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Food for Thought

No paper nor problem set will ever compare to the sheer chaos that is the Monday lunch shift. What I do — what we all do — at this school is not as hard as it once seemed.

Harvard, Russia, and the Affiliations That Define Us

It is possible that we are all prisoners to collective responsibility; it is possible that our institutional definitions lie beyond revision. But no matter how futile, it merits attempting to define ourselves.

Harvard Should Protect Whistleblowers

Harvard has the opportunity to set an important precedent, fulfill its obligations to Data Colada, and perform a valuable public service by covering Data Colada’s legal fees. It should seize this opportunity before academia as a whole pays the price.

A Free Kurdistan Starts with Language Preservation

While I feel empowered by the opportunity to learn the Kurdish language at Harvard, I am infuriated that others do not get the same chance. In different parts of Kurdistan, the act of preserving our indigenous language is often treated as criminal.

On Scrambled Eggs and Sibling Relationships

Find your scrambled eggs, and savor the garlic-flavored moments that keep your sibling relationships alive, even from afar. This ritual reminds me that no matter how far apart we are or for how long, my sister and I will always share a bond.

Gatekeeping Gay

We all deserve the freedom to venture beyond the confines of the boxes in which we have been placed and select for ourselves the lifestyles, pronouns, and partners that are most congruous.

Leveling the Playing Field on Aristocrat Sports Preferences

While our admissions department should attempt to cultivate excellence in the incoming class, it should not sacrifice fairness to do so. World class rowers are world class. But that doesn’t mean they deserve a spot at Harvard.

The Sassy Man Apocalypse

The long-awaited canon event of male self-actualization may finally be upon us. Coined initially as the “sassy man apocalypse,” this seemingly global wave of male self-actualization has been anticipated and longed for by feminists for generations.

Why Harvard?

You’ll find yourself a recent graduate, head still halfway full of Shakespeare or Marx or Joseph Conrad, wondering whether it’s worth venturing your partial answer to the eternal question – “Why Harvard?” — for whichever undergraduates might happen to lend an ear.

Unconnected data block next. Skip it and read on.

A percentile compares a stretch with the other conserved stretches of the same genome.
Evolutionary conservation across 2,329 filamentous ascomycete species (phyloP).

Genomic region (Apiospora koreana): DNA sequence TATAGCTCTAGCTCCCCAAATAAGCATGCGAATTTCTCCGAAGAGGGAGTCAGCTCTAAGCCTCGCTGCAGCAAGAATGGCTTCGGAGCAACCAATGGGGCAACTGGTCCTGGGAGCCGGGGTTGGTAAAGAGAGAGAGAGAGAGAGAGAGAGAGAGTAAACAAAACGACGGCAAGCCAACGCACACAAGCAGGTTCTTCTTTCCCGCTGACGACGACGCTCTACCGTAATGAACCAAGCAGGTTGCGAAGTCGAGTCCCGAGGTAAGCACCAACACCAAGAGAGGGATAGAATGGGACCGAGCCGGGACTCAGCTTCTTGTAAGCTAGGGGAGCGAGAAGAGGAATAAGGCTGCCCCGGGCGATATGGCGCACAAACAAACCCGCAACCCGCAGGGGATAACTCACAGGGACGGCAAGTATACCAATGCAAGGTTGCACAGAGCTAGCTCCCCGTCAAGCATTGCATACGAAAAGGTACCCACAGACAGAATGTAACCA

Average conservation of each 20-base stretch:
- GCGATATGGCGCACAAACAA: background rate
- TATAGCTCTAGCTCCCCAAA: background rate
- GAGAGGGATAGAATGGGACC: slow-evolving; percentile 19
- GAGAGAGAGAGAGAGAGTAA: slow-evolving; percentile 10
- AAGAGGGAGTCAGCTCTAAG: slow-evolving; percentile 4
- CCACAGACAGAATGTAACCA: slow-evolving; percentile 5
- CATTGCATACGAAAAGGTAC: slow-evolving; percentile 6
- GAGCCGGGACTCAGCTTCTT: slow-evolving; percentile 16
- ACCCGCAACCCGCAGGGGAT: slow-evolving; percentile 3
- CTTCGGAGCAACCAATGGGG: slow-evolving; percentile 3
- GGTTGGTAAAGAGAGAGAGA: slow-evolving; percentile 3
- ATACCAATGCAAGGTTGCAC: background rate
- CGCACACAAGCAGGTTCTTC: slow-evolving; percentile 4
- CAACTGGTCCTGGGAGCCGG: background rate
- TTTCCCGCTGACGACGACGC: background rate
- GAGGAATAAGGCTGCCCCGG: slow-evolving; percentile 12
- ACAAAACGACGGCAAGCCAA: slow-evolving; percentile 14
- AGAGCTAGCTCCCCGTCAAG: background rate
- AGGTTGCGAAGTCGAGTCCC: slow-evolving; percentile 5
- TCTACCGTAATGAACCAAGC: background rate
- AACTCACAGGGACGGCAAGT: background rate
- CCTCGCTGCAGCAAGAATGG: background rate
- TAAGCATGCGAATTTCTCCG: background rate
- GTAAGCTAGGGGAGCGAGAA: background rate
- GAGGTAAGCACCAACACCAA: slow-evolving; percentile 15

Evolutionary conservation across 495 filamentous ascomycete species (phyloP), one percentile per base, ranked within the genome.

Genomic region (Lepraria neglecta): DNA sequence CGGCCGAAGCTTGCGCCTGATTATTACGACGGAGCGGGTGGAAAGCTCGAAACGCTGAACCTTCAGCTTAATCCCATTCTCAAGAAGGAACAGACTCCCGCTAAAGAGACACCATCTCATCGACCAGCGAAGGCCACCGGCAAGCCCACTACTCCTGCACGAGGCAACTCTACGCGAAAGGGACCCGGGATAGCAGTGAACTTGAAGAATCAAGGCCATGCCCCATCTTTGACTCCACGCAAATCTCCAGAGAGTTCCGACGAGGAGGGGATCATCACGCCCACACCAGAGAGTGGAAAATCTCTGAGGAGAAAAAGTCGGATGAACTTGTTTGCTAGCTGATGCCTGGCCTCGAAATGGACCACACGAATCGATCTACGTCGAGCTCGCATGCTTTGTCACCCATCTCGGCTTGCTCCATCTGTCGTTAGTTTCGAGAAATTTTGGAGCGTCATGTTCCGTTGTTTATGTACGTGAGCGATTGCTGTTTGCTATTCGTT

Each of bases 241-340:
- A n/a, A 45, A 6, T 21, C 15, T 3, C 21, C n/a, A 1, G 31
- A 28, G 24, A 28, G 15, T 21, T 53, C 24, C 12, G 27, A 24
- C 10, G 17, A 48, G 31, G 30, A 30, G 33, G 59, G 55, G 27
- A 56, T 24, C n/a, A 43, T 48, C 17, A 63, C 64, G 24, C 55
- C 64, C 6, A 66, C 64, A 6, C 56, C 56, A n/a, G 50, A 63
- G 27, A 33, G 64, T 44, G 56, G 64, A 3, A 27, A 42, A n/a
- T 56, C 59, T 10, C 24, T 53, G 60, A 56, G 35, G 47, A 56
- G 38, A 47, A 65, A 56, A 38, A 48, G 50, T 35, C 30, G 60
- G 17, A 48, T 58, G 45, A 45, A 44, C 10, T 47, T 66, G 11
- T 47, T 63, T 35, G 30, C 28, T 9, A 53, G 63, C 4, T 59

The Case for Changing the National Anthem

My love for America is why I want her to continue to change, evolve, and become better. I ask everyone to understand that criticizing America does not mean we hate this country. It means we love it. ​​​​​​​

Does Harvard Really ‘Defend Diversity?’

Any one of these actions could begin to show students that Harvard treats diversity as more than a statistic. But as we wait for Harvard to take its students of color seriously, remember: Without action to back it up, “defend diversity” is just a slogan.

Dish Soap and Greek Myths

Students too frequently fall into the trap of maligning all work as burdensome and dreary, and it affects our attitude at Harvard. Perceiving every semester as work, something to overcome or accomplish, makes school a drag.

Harvard Isn’t Fun Enough. That’s No Laughing Matter.

Fun is no laughing matter. It is an institutional imperative for students to be happy and socially connected. A mental health crisis fueled by record loneliness is what happens when we act like fun is not an essential, soul-nourishing part of the human experience.  So why do our fetes falter? I see two things dimming the Friday night lights.

What Are You Celebrating Today?

On this Fourth of July, two years after I pored through Frederick Douglass’s words, I think about the damning Harvard’s Legacy of Slavery report and how the Court’s decision represents yet another moment of grief and discomfort for the Generational African Americans on this campus.

Admissions Can’t Be a Dirty Word

The thing that unsettles me most about today’s affirmative action decision is that admissions remains a dirty word on Harvard’s campus. There exists a politics of politeness that proscribes honest discussion about Harvard College’s admissions practices. This reluctance has long held back reform; now, it could restrain the student response to the fall of affirmative action too.

The Supreme Court Killed Campus Diversity. What Now?

Unable to consider a student’s race, admissions offices will be forced to compare students’ resumes without the full context of the privilege and inequality that informed them. The Court’s conservative justices have crafted a college admissions landscape effectively stacked against students of color. Today, the Supreme Court has sent an abundantly clear message: College is for the privileged.

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